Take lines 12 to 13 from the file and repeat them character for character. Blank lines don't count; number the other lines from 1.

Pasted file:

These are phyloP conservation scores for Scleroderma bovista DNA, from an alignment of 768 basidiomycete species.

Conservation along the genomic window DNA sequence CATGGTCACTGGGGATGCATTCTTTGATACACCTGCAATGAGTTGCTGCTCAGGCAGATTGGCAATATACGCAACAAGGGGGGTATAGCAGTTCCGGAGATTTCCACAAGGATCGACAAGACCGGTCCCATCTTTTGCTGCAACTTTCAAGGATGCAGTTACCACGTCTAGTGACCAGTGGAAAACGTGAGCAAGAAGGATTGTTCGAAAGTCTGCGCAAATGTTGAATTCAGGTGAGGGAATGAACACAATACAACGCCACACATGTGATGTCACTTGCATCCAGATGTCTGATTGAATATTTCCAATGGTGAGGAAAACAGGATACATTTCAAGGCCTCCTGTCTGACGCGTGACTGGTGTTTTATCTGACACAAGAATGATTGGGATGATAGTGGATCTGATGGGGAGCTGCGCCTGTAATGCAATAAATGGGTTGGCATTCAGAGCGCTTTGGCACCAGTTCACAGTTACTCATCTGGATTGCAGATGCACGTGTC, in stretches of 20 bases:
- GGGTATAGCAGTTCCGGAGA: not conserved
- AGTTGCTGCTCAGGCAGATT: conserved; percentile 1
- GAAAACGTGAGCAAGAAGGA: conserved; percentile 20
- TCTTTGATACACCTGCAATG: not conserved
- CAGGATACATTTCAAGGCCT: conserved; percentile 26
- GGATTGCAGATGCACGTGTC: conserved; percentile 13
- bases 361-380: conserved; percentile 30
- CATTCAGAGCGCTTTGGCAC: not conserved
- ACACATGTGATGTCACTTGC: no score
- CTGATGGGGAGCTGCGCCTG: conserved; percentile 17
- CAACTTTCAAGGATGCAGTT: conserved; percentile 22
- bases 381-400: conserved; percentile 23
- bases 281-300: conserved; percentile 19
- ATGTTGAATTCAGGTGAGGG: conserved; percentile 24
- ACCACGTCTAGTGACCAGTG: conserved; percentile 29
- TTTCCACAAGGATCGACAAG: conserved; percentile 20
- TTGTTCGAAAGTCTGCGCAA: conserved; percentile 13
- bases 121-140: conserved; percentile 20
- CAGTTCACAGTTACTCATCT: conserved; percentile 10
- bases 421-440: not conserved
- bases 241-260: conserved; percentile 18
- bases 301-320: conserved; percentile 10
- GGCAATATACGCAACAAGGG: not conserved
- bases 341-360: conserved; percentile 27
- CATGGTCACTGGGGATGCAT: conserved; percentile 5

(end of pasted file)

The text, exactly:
- CTGATGGGGAGCTGCGCCTG: conserved; percentile 17
- CAACTTTCAAGGATGCAGTT: conserved; percentile 22